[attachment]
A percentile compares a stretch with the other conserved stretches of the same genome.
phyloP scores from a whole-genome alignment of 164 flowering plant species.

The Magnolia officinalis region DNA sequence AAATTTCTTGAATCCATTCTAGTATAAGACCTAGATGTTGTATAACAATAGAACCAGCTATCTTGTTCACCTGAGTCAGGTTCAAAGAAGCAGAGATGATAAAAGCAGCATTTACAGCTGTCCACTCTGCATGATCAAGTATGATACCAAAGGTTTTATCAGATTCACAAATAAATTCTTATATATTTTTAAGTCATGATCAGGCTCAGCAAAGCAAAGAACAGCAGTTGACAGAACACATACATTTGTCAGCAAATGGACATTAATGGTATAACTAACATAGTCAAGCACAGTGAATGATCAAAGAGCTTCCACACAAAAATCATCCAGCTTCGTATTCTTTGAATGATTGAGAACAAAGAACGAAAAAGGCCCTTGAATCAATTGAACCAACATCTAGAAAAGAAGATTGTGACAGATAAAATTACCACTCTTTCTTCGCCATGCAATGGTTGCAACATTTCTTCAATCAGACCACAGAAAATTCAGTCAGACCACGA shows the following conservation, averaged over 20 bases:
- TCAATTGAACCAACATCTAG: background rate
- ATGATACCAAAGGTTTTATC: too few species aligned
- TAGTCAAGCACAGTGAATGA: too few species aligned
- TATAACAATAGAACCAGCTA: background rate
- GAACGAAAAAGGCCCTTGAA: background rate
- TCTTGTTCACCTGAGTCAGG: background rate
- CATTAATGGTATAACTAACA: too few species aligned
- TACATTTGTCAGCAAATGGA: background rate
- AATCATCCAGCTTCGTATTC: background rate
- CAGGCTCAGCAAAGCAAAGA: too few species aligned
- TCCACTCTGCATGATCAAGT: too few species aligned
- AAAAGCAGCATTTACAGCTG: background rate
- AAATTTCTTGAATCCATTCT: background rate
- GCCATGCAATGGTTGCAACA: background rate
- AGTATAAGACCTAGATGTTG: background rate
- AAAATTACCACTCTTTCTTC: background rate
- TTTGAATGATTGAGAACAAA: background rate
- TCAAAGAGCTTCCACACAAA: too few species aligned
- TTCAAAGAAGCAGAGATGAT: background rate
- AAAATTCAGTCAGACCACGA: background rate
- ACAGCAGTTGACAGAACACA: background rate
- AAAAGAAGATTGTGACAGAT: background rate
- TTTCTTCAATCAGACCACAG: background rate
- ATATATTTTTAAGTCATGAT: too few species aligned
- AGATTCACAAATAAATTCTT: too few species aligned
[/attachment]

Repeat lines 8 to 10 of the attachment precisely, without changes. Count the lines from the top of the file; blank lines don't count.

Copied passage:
- GAACGAAAAAGGCCCTTGAA: background rate
- TCTTGTTCACCTGAGTCAGG: background rate
- CATTAATGGTATAACTAACA: too few species aligned